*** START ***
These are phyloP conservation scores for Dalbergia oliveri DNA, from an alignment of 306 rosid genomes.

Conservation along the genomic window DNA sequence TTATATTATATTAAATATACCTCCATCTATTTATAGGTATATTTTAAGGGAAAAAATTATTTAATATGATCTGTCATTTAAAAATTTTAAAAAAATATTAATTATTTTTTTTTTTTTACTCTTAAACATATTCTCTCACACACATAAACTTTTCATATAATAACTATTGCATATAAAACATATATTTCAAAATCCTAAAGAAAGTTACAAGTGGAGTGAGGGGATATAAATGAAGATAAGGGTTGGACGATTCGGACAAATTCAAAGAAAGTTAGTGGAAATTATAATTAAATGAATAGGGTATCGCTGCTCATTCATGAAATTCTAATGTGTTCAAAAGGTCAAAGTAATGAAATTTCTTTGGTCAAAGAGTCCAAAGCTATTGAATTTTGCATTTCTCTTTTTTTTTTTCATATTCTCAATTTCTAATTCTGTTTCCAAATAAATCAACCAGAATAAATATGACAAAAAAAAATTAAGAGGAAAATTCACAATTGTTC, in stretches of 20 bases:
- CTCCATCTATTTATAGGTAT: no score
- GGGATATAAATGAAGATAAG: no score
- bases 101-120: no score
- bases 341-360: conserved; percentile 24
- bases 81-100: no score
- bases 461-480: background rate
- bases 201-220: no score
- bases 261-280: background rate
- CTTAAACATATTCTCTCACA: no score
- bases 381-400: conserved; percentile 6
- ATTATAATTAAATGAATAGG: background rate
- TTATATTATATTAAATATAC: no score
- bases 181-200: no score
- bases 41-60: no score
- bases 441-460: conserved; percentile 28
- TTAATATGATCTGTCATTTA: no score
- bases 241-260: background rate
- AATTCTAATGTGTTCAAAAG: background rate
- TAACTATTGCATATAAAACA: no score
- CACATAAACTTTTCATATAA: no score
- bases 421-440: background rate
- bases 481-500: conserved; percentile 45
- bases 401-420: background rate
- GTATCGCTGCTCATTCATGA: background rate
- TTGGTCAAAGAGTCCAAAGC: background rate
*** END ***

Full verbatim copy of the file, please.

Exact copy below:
These are phyloP conservation scores for Dalbergia oliveri DNA, from an alignment of 306 rosid genomes.

Conservation along the genomic window DNA sequence TTATATTATATTAAATATACCTCCATCTATTTATAGGTATATTTTAAGGGAAAAAATTATTTAATATGATCTGTCATTTAAAAATTTTAAAAAAATATTAATTATTTTTTTTTTTTTACTCTTAAACATATTCTCTCACACACATAAACTTTTCATATAATAACTATTGCATATAAAACATATATTTCAAAATCCTAAAGAAAGTTACAAGTGGAGTGAGGGGATATAAATGAAGATAAGGGTTGGACGATTCGGACAAATTCAAAGAAAGTTAGTGGAAATTATAATTAAATGAATAGGGTATCGCTGCTCATTCATGAAATTCTAATGTGTTCAAAAGGTCAAAGTAATGAAATTTCTTTGGTCAAAGAGTCCAAAGCTATTGAATTTTGCATTTCTCTTTTTTTTTTTCATATTCTCAATTTCTAATTCTGTTTCCAAATAAATCAACCAGAATAAATATGACAAAAAAAAATTAAGAGGAAAATTCACAATTGTTC, in stretches of 20 bases:
- CTCCATCTATTTATAGGTAT: no score
- GGGATATAAATGAAGATAAG: no score
- bases 101-120: no score
- bases 341-360: conserved; percentile 24
- bases 81-100: no score
- bases 461-480: background rate
- bases 201-220: no score
- bases 261-280: background rate
- CTTAAACATATTCTCTCACA: no score
- bases 381-400: conserved; percentile 6
- ATTATAATTAAATGAATAGG: background rate
- TTATATTATATTAAATATAC: no score
- bases 181-200: no score
- bases 41-60: no score
- bases 441-460: conserved; percentile 28
- TTAATATGATCTGTCATTTA: no score
- bases 241-260: background rate
- AATTCTAATGTGTTCAAAAG: background rate
- TAACTATTGCATATAAAACA: no score
- CACATAAACTTTTCATATAA: no score
- bases 421-440: background rate
- bases 481-500: conserved; percentile 45
- bases 401-420: background rate
- GTATCGCTGCTCATTCATGA: background rate
- TTGGTCAAAGAGTCCAAAGC: background rate